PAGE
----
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French presidential elections … who decides the race towards the Elysee?

French presidential elections ... who decides the race towards the Elysee?

By : Dr. Rajaa Showkat

The second round of the presidential elections in France begins two days later, and the scenario of 2017 repeats itself with the same characters, so what will they present this time?

 Le Pen adopts a program that rejects the survival of the European Union and calls for its dismantling and the return of sovereignty to each country according to the concept of nationalism. It also calls for stopping support for Muslims and immigrants and banning the veil in public places.

Macron declared that he is fighting Le Pen’s ideas with all his might because of their danger to France, and expressed his readiness to create a new, inclusive structure away from differences that would be a “great political movement for unity and action” and called on the French to “confront the right and the far-right and join their camp.”

Le Pen defended her program represented in (the gathering of the French people around social justice and protection guaranteed by a fraternal framework around the idea of ​​the nation, considering this the antithesis of the division, injustice, and chaos imposed by Macron in favor of a few).

         In the context of the race in the first round, Le Pen had prevented a team of journalists from attending her presentation, and Macron commented that (the true face of the extreme right is returning, a face that does not respect freedoms, rights, independence of the press and basic freedoms), adding that its authoritarian intentions have begun to emerge.

Le Pen replied that the show that prevented journalists from attending was entertainment and was not journalistic.

She added that Macron (not in a position to give lessons on how to deal with the press) and thus the first round of sparring ended, although Macron entered the battle late and did not devote much time to the election campaign, justifying that he had to manage the Covid 19 crisis and the war in Ukraine.

        With the end approaching, the right-wing candidate made some changes in attitudes, especially her position on the issue of the veil and its ban in public places, where the two candidates were on opposite sides in this issue.

 At a time when Le Pen was calling for the headscarf to be banned and to find women who wear it in public, Macron was insisting that religious freedoms be defended.

With the intensification of the electoral battle and in a time of critical crises, her position represented a major turning point, as her spokesman recalled that in the event of Le Pen’s election, she would task the new parliament with determining the details of the veil issue and providing solutions.

This is in the context of the candidates seeking to attract the votes of the Muslim voters, who are estimated to number about 6 million Muslims or 9% of the population.

        According to the results of the first round, Macron won 27.84, while Le Pen received 23.15 of the total votes, after which thousands of opponents of the extreme right staged protests in an attempt to form a united front to prevent the candidate from Le Pen.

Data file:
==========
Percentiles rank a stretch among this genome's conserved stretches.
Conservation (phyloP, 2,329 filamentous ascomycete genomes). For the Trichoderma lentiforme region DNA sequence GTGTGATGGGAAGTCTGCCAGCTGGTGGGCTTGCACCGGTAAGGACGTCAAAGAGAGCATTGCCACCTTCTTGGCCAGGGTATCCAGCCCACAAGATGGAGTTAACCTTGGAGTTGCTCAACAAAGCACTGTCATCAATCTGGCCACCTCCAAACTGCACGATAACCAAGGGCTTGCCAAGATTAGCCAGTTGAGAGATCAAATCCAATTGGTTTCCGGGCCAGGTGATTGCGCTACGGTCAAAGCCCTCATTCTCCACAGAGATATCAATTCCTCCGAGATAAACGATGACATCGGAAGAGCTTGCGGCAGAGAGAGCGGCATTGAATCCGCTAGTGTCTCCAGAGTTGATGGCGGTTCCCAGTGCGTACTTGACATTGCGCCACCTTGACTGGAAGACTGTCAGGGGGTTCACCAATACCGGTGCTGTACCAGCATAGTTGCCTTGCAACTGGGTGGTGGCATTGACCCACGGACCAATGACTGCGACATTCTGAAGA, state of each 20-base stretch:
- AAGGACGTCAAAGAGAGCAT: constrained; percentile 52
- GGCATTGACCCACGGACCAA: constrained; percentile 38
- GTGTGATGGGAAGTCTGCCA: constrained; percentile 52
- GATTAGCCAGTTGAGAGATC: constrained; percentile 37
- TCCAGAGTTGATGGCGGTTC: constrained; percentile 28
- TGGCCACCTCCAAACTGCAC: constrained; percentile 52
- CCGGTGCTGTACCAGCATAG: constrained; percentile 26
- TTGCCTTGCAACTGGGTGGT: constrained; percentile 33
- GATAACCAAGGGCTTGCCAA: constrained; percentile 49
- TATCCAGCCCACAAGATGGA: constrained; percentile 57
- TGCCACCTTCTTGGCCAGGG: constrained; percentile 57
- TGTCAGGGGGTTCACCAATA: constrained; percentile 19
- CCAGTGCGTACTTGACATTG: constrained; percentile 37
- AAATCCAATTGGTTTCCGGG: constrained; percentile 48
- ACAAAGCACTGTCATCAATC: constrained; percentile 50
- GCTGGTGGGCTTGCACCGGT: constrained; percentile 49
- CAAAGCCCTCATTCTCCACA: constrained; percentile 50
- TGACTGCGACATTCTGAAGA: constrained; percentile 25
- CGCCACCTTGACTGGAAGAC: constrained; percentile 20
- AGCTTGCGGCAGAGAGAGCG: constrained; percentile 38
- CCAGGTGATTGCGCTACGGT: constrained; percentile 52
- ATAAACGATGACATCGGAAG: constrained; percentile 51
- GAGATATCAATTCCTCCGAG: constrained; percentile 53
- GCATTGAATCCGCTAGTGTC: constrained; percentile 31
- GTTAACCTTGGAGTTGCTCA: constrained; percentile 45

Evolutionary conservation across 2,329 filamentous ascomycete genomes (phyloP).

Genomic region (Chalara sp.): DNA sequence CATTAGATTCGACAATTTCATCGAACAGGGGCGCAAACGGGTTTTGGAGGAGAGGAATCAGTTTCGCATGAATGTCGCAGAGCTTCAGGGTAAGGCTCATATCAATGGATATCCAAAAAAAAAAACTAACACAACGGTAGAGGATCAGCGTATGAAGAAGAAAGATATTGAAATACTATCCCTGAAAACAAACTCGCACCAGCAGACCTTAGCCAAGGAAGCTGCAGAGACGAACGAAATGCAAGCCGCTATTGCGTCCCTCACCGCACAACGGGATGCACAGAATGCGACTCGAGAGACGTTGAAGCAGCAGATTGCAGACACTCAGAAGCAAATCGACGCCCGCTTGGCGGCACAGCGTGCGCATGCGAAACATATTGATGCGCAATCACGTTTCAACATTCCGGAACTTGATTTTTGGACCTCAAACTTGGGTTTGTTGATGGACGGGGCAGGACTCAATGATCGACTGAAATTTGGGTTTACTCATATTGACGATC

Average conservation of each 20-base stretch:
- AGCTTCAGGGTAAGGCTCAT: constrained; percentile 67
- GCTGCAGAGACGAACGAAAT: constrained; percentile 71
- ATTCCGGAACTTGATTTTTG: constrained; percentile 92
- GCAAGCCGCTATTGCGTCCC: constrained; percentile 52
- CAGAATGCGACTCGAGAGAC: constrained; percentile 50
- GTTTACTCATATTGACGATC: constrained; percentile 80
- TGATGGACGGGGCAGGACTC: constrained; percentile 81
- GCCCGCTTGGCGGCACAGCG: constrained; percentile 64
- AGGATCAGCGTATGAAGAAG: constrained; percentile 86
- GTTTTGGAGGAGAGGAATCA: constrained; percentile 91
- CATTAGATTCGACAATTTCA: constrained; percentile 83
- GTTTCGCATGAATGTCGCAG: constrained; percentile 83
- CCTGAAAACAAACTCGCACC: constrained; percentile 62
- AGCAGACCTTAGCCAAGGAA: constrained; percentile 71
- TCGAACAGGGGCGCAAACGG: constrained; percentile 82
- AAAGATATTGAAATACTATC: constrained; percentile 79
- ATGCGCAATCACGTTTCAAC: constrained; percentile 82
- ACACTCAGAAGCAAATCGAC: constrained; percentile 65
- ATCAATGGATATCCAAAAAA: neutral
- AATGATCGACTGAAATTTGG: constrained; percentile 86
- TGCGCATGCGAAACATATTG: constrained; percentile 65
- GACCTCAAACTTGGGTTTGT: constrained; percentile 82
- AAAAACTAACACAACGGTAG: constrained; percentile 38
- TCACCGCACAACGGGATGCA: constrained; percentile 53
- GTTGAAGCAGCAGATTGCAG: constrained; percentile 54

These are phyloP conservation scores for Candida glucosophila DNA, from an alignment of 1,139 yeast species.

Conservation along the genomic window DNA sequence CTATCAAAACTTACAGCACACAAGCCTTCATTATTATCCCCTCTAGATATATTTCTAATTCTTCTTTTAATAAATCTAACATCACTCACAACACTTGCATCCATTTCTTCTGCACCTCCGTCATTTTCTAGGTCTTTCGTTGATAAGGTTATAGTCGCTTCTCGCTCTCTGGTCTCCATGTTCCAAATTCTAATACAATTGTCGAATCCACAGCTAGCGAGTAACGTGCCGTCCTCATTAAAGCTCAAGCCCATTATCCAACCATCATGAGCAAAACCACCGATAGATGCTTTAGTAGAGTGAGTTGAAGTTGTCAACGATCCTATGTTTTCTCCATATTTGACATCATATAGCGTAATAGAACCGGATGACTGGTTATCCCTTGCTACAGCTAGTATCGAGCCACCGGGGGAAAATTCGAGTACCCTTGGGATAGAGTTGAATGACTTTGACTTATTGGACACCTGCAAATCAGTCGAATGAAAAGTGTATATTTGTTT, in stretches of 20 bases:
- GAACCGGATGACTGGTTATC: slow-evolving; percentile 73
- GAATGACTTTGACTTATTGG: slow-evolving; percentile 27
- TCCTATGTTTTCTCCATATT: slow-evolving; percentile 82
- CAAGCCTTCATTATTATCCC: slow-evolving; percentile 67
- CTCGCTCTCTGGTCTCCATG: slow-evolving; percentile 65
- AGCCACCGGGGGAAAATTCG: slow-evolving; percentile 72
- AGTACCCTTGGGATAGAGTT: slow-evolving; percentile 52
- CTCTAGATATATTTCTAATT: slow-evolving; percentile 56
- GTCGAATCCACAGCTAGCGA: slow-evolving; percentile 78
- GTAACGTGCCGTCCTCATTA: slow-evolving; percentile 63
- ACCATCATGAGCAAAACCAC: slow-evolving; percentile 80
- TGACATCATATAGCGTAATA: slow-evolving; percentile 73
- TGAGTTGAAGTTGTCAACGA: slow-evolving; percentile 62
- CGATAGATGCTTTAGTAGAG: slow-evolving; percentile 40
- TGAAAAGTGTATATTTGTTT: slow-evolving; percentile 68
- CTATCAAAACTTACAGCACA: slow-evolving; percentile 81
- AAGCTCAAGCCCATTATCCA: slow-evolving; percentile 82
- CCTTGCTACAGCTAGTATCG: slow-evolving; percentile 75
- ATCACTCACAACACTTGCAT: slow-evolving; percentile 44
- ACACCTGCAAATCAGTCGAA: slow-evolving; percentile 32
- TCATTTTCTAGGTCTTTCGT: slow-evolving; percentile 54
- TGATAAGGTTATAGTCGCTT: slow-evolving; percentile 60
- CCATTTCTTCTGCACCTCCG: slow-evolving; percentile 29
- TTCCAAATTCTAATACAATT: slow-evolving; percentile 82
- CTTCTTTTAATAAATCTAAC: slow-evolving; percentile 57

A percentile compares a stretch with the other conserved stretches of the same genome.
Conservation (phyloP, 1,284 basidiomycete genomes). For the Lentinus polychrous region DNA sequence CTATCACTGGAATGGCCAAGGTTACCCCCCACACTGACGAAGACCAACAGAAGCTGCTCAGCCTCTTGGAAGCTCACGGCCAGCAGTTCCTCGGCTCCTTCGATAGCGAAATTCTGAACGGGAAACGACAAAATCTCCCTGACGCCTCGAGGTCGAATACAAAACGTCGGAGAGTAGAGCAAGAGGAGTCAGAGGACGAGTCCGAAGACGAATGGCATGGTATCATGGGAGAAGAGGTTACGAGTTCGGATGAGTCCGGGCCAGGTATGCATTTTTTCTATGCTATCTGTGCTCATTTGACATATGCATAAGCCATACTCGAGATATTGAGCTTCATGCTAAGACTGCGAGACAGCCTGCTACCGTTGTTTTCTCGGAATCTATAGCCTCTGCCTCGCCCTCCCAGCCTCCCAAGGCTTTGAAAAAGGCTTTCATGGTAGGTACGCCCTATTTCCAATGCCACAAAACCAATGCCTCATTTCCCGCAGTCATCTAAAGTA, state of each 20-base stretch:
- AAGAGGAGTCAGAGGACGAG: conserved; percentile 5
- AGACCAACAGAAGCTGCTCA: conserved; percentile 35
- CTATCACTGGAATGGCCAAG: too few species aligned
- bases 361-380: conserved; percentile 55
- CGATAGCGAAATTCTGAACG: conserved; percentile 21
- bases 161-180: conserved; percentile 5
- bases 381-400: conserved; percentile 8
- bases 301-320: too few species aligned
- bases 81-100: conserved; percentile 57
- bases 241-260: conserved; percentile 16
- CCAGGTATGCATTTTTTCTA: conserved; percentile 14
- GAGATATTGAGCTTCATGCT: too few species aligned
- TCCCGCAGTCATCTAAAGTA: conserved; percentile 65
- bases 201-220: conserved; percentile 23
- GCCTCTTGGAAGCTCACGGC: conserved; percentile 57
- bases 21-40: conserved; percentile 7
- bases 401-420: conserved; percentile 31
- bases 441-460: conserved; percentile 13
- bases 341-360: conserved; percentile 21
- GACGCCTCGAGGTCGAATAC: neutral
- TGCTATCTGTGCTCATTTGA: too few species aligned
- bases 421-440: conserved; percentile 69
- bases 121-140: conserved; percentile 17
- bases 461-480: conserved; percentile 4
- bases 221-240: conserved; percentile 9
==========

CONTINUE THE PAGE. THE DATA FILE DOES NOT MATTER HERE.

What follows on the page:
Le Pen rejected these protests, describing them as undemocratic, and declared (people’s protests against the election results are undemocratic, and I say to all these people, go vote, it’s that simple).

          France adopted the debate between the two candidates as a result of the electoral campaign through a televised debate in which each candidate relies on means of attack and defense to gain the voter’s confidence.

The veil and the war on Ukraine formed the core of the debate between them, where Macron attacked Le Pen’s relationship with Putin and accused her of being dependent on Russia because of a loan she obtained from a Russian bank and warned against her proposal to ban the veil on Muslim women, saying that it “could lead to civil war.”

Le Pen replied that she does not depend on Russia, saying, “I am a completely free and independent woman.” leaving their homes according to the law).

 During the debate, the two candidates did everything in their power to try to persuade the voters, the hesitant ones, and those who abstained from voting in the first round to vote in turnout next Sunday.

        Preliminary polls on voting intentions in the second round showed a preference for Macron with a percentage ranging between 53% and 55.5%, compared to 44.5 and 47% for Le Pen.

But the difference cannot be predicted, so what are the possibilities that can enhance the chances of one candidate over the other? Le Pen’s victory could have international repercussions given her anti-European stance and her desire to withdraw France from the leadership of the North Atlantic Treaty Organization (NATO).

 Will Le Pen succeed this time and go down in history as the first woman elected to the presidency of France?

Le Pen said (what will be determined on April 24 will be a choice for society and civilization), pledging to (restore the sovereignty of France).

 Will Le Pen remove the reins of the Elysee power from Macron, or will there be political backstage and strategic studies centers that will resolve the matter in Macron’s favor?

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